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Ave Maria Radio's Online Only Membership Drive

Ave Maria Radio is conducting an online only membership drive this month aimed at raising much-needed funds and increasing its membership numbers. The goal is to get at least 250 new people to pledge their support and join a growing army of members who are making Ave Maria Radio a national powerhouse for the proclamation of the Gospel and the teachings of the Catholic Church. By becoming a new member, you can be a part of this spirited movement of faith that broadcasts the salvation of Christ to people around the globe each and every day.

If everyone visiting this website made a tax-deductible donation right now – and there are hundreds of thousands of you – Ave Maria Radio would certainly meet its financial goals for the year in just 29 days! Think about it – the more you’re able to give, the nearer Ave Maria Radio gets to achieving its goals.

So do it now. Let’s put more people on the pathway to heaven. Become a new member today! Just click the donate button and make a difference! Stay tuned to this page to see our progress as the Ave Maria Radio online-only membership drive continues.

Please use the form below to contribute to Ave Maria Radio’s February Online Membership Drive.

NOTE: The form on this page is located on a secure site. If you wish to make a monthly recurring donation below, please insert only the monthly payment amount and not the total annual pledge amount into the Donation Amount field below. Also, please indicate if your pledge is for one year only in the Additional Information field. Your donations to Ave Maria Radio are fully tax deductible. You will receive an annual statement in January of each year for your donations.

If you have any problems with or questions about this form, or if you need to make a change to your existing recurring credit card donation, please contact Tony Gerring, Director of Advancement Services, at 734-930-4528 or email him at: [email protected].

 

By GREG MOORE, Associated Press | August 10, 2013 | Updated: August 11, 2013 5:28pm

Photo By Las Ultimas Noticias

Hannah Gastonguay, holding her baby Rahab, is followed by her husband Sean and the
couple’s 3-year-old daughter Ardith, as they disembark in the port city of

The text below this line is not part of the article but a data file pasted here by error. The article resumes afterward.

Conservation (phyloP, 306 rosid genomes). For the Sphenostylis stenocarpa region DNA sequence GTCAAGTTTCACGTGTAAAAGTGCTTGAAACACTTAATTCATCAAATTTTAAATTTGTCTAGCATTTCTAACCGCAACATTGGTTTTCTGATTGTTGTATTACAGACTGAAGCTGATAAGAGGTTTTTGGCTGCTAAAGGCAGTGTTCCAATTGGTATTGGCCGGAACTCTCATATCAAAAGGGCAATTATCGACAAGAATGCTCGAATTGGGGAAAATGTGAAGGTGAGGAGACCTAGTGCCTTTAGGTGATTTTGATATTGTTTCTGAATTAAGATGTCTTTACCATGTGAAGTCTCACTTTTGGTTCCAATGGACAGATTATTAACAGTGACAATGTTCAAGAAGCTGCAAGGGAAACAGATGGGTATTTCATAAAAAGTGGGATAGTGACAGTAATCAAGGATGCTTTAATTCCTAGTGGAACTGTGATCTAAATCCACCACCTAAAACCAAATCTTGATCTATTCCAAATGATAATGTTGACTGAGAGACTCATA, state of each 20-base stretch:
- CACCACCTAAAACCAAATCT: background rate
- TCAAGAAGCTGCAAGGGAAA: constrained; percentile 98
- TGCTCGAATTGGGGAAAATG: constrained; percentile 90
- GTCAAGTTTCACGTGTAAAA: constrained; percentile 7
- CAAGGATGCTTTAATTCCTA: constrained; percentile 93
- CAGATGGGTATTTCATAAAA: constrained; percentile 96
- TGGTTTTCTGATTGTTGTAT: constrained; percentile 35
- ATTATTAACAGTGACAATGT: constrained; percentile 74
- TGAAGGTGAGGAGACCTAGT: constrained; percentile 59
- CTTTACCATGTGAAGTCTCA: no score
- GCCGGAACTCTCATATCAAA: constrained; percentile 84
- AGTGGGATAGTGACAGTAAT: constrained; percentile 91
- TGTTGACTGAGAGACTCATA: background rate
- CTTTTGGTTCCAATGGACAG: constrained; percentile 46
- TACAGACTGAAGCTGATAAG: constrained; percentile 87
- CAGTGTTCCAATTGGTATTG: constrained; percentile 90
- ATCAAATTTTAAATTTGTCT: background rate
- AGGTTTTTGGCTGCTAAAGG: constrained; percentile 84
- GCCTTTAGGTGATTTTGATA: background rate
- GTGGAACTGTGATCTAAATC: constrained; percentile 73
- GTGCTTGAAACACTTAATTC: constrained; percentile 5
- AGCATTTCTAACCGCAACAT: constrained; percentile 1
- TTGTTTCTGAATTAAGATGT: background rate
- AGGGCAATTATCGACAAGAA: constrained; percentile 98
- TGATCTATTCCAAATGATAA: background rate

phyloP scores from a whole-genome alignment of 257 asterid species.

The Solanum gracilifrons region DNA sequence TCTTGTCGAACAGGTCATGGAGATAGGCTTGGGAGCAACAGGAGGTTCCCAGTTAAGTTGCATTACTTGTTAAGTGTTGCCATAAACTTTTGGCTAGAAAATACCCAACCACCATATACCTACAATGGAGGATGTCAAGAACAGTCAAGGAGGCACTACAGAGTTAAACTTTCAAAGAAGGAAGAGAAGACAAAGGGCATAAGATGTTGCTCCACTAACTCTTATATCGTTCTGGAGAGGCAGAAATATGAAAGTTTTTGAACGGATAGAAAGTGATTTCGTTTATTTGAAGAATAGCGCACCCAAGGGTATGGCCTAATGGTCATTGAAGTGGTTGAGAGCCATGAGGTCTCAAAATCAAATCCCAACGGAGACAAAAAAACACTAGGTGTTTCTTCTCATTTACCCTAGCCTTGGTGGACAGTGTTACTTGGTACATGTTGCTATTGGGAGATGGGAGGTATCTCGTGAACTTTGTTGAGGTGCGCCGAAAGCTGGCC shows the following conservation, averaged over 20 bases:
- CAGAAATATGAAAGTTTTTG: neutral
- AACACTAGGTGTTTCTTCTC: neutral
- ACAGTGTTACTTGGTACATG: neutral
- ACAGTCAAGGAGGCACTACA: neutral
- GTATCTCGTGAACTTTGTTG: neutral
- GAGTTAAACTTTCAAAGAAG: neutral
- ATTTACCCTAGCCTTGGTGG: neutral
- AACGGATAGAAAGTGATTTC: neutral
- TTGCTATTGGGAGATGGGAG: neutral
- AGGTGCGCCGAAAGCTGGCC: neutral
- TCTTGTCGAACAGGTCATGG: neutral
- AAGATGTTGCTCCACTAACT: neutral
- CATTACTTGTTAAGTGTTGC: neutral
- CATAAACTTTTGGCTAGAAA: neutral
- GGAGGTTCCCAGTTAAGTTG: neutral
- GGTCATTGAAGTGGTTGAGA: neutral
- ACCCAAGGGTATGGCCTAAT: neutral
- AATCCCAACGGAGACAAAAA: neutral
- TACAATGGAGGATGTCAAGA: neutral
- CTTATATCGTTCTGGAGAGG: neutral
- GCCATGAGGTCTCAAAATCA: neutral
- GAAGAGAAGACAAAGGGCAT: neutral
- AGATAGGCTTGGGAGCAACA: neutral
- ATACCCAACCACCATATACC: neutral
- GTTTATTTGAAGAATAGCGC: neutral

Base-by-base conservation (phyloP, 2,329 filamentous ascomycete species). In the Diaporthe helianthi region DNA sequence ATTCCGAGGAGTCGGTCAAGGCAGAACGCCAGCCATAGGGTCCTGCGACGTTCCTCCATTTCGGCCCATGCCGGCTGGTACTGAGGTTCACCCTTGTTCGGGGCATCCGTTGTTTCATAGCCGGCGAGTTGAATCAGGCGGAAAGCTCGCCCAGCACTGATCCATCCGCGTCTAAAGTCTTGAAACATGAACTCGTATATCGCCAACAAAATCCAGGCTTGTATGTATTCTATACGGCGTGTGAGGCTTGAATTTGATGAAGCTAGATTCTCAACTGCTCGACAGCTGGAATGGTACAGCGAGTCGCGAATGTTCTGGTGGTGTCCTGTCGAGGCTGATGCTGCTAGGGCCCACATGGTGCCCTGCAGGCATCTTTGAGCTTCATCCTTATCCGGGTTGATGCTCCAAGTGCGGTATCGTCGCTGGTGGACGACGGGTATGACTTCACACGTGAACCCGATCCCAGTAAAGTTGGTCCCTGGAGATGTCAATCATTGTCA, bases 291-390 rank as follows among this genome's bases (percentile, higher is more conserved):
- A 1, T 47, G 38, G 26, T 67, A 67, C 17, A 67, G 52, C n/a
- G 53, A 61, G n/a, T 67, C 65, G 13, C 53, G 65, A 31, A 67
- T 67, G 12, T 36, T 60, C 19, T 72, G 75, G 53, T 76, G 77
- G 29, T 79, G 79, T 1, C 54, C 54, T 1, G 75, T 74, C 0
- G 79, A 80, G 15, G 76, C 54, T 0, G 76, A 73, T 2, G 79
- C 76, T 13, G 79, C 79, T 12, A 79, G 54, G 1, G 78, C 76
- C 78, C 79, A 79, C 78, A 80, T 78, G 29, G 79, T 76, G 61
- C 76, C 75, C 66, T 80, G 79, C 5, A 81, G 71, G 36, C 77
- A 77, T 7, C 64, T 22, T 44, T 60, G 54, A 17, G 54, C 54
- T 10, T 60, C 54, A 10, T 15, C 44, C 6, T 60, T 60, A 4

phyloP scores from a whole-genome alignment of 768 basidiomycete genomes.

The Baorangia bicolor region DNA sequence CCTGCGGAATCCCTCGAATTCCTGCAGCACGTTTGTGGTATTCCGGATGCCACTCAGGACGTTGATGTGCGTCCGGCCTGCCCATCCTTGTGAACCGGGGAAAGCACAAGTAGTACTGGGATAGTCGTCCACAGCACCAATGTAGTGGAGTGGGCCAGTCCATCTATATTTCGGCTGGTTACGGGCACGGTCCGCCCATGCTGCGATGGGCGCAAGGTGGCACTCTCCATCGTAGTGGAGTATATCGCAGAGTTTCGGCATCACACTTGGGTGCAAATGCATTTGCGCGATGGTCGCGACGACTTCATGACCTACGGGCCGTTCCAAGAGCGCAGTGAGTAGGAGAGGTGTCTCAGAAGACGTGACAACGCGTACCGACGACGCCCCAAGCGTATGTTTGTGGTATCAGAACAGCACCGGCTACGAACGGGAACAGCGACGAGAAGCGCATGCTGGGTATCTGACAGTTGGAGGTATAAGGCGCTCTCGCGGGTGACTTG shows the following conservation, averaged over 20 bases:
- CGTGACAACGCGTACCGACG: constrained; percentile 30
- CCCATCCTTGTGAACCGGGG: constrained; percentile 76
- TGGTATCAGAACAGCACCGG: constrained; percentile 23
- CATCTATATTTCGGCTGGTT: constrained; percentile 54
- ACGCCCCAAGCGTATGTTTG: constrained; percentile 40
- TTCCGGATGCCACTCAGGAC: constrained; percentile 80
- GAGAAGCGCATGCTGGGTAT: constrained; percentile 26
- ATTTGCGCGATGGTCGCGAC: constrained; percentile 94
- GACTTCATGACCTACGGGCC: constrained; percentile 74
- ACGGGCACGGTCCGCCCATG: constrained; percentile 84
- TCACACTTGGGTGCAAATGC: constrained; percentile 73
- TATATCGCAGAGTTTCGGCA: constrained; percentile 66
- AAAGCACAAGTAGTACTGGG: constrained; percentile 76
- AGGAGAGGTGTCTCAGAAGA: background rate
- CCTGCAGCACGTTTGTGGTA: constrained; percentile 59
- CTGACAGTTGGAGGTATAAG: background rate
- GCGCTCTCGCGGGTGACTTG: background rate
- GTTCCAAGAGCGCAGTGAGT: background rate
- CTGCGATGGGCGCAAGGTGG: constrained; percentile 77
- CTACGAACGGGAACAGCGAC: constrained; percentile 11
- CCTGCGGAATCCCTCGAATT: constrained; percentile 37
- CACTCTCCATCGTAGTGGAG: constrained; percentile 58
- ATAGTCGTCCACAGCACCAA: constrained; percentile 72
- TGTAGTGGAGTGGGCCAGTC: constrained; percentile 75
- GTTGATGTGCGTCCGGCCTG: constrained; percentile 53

San Antonio, Chile, Friday, Aug. 9, 2013.
PHOENIX (AP) The Houston Chronicle — A northern Arizona family has survived being lost at sea for weeks after an ill-fated attempt to leave the U.S. over what they consider government interference in religion.
 
Hannah Gastonguay and her family will fly back home Sunday after taking their two small children and her father-in-law and setting sail from San Diego for the tiny island nation of Kiribati in May.
 
Weeks into their journey, the Gastonguays hit a series of storms that damaged their small boat, leaving them adrift for weeks, unable to make progress. They were eventually picked up by a Venezuelan fishing vessel, transferred to a Japanese cargo ship and taken to Chile.
 
Their flights home were arranged by U.S. Embassy officials, Gastonguay said. The U.S. State Department declined to comment on Sunday.
 
The months-long journey has been “pretty exciting” and “little scary at certain points,” Gastonguay told The Associated Press by telephone.
 
The 26-year-old mother said they wanted to go to Kiribati because “we didn’t want to go anywhere big.” She said they understood the island to be “one of the least developed countries in the world.”
Kiribati is a group of islands just off the equator and the international date line about halfway between Hawaii and Australia. The total population is just over 100,000 people of primarily Micronesian descent.
 
Hannah Gastonguay said her family was fed up with government control in the U.S. As Christians they don’t believe in “abortion, homosexuality, in the state-controlled church,” she said.
 
U.S. “churches aren’t their own,” Gastonguay said, suggesting that government regulation interfered with religious independence.
 
Among other differences, she said they had a problem with being “forced to pay these taxes that pay for abortions we don’t agree with.” While federal law bars public funding for abortion, state attempts to block Medicaid funding for organizations that provide the procedure have met with legal hurdles. Opponents say that funding allows those groups to perform abortions.
 
The Gastonguays weren’t members of any church, and Hannah Gastonguay said their faith came from reading the Bible and through prayer.
 
“The Bible is pretty clear,” she said.
 
The family moved in November from Ash Fork, Ariz., to San Diego, where they lived on their boat as they prepared to set sail. She said she gave birth to the couple’s 8-month-old girl on the boat, which was docked in a slip at the time.
 
In May, Hannah, her 30-year-old husband Sean, his father Mike, and the couple’s daughters, 3-year-old Ardith and baby Rahab set off. They wouldn’t touch land again for 91 days, she said.
She said at first, “We were cruising.”
 
But within a couple of weeks “when we came out there, storm, storm, storm.”
 
The boat had taken a beating, and they decided to set course for the Marquesas Islands. Instead, they found themselves in a “twilight zone,” taking more and more damage, leaving them unable to make progress.
 

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